ECONOMY

Fitch affirms Saudi Arabia outlook stable at ‘A+’

The Kingdom Centre Tower in Riyadh, Saudi Arabia. (Reuters)

Fitch Ratings on Thursday affirmed Saudi Arabia’s long-term foreign-currency Issuer Default Rating (IDR) at 'A+' with a stable outlook.

Fitch said that Saudi Arabia’s ratings are “supported by strong fiscal and external balance sheets, including exceptionally high international reserves, low government debt, significant government assets and strong commitment to an ambitious reform agenda.”

The recovery of oil prices has led to a sharp improvement in the current account balance, which is expected to be broadly balanced in 2017 and 2018 after a deficit of 4.3 percent of GDP in 2016.

The report said that “at 23 months of current external payments, Saudi Arabian Monetary Agency (SAMA) reserves are well above the ‘A’ category median of five months.”

The Fitch report said central government deficit is expected to narrow to 8.7 percent of GDP in 2017, from 17.2 percent in 2016, largely as a result of higher oil prices and because clearance of arrears that widened the 2016 deficit by 4.4 percent of GDP will no longer be necessary.

“The deficit will shrink more moderately in subsequent years to 5.4 percent of GDP in 2019. The government has indicated that expenditure may rise 4 percent next year, but a number of revenue measures should still lead to a significant improvement of the fiscal position,” the report said.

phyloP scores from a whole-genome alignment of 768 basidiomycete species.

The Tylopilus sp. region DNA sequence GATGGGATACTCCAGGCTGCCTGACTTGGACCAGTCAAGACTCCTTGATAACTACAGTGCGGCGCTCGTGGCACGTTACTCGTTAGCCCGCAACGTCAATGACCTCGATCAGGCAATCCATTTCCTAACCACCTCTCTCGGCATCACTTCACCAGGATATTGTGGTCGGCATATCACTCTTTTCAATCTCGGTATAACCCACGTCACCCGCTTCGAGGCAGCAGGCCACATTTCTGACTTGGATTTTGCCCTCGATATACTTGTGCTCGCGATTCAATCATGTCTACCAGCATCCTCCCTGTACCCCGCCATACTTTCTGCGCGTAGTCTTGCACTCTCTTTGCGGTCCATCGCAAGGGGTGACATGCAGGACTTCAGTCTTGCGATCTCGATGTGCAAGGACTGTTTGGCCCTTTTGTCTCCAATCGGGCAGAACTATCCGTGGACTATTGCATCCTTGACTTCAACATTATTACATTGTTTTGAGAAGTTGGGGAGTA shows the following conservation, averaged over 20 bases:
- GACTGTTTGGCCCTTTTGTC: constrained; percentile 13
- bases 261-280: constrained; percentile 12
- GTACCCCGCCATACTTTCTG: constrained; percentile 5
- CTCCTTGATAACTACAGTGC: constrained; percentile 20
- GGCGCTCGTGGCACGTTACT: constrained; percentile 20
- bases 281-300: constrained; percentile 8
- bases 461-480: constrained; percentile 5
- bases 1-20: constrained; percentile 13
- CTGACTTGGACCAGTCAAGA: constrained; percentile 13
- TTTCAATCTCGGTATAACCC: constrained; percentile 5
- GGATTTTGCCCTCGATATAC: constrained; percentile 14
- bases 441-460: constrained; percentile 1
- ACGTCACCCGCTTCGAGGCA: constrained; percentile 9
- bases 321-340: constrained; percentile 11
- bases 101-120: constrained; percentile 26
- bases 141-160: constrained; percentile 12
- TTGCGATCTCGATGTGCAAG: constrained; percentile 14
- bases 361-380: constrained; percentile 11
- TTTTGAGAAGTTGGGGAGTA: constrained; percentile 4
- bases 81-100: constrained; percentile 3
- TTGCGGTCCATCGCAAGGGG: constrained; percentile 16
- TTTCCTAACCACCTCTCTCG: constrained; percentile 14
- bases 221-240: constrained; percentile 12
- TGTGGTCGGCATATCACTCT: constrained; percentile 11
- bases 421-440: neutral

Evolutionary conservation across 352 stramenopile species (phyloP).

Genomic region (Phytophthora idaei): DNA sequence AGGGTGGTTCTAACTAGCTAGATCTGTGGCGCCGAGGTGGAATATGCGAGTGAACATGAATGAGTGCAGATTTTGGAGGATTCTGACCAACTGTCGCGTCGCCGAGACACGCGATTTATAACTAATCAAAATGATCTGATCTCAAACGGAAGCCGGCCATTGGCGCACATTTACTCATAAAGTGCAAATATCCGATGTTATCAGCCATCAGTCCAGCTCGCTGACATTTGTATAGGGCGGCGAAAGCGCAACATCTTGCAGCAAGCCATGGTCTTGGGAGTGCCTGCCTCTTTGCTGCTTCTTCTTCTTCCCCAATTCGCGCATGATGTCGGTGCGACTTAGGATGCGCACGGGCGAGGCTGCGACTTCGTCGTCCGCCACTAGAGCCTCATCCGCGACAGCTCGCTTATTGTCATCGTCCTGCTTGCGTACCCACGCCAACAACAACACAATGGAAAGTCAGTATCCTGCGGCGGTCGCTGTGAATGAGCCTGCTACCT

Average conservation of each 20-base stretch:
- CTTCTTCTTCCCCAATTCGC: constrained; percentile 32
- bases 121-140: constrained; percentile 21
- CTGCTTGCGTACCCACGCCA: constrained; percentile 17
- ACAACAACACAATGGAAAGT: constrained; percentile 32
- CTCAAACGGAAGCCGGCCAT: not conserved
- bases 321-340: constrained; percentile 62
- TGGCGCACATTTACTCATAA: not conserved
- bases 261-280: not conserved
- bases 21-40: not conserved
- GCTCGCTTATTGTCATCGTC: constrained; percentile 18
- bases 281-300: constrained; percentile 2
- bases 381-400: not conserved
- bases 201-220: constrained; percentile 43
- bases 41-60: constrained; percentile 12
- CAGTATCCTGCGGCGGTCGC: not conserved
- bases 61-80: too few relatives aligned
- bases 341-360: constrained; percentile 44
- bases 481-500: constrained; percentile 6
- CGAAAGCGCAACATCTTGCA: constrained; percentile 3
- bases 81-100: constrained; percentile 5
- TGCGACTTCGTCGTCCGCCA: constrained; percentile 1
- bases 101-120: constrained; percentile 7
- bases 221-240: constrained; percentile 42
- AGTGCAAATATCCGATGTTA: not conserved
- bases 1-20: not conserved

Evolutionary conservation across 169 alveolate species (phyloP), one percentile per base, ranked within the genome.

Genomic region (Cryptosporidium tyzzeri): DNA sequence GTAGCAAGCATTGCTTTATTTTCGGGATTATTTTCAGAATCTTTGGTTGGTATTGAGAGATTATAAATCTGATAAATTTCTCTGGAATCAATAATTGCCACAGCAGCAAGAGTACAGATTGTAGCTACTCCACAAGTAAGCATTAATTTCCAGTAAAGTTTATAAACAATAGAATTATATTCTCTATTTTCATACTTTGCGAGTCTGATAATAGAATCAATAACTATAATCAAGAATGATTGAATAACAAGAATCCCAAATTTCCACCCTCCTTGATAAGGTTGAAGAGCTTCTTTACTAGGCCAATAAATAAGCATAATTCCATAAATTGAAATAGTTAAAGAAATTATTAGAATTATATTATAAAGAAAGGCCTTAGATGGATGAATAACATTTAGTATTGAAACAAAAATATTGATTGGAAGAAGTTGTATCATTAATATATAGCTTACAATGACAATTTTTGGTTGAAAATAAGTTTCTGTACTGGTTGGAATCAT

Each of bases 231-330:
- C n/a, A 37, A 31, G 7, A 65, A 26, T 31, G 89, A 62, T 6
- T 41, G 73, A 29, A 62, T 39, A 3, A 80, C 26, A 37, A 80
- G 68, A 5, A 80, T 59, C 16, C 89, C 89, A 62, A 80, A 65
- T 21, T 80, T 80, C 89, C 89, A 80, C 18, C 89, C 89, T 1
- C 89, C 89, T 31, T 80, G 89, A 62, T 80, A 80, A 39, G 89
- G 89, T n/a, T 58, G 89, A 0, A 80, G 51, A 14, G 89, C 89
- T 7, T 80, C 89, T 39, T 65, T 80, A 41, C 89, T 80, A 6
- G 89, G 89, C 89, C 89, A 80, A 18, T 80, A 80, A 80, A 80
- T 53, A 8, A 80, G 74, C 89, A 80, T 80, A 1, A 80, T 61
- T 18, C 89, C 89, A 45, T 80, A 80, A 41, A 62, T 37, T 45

Fitch noted that the government increased excise duties in June and expat levies in July and is still expected to raise energy costs before the end of the year. A 5 percent value added tax will be introduced at the beginning of 2018 and further energy price reforms and expat levies are also planned.

Reform agenda 

The measures are part of the government’s ambitious reform agenda, the Vision 2030, which seeks to put public finances on a sustainable basis but also aims to reduce the dependence of the government on oil revenue.

The planned sale of a 5 percent stake in Saudi Aramco will primarily be used to fund domestic investments to diversify the economy.

The government is also pursuing the privatization of other state entities and seeks to attract private financing for a wide range of projects.

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Last Update: Thursday, 2 November 2017 KSA 21:02 - GMT 18:02
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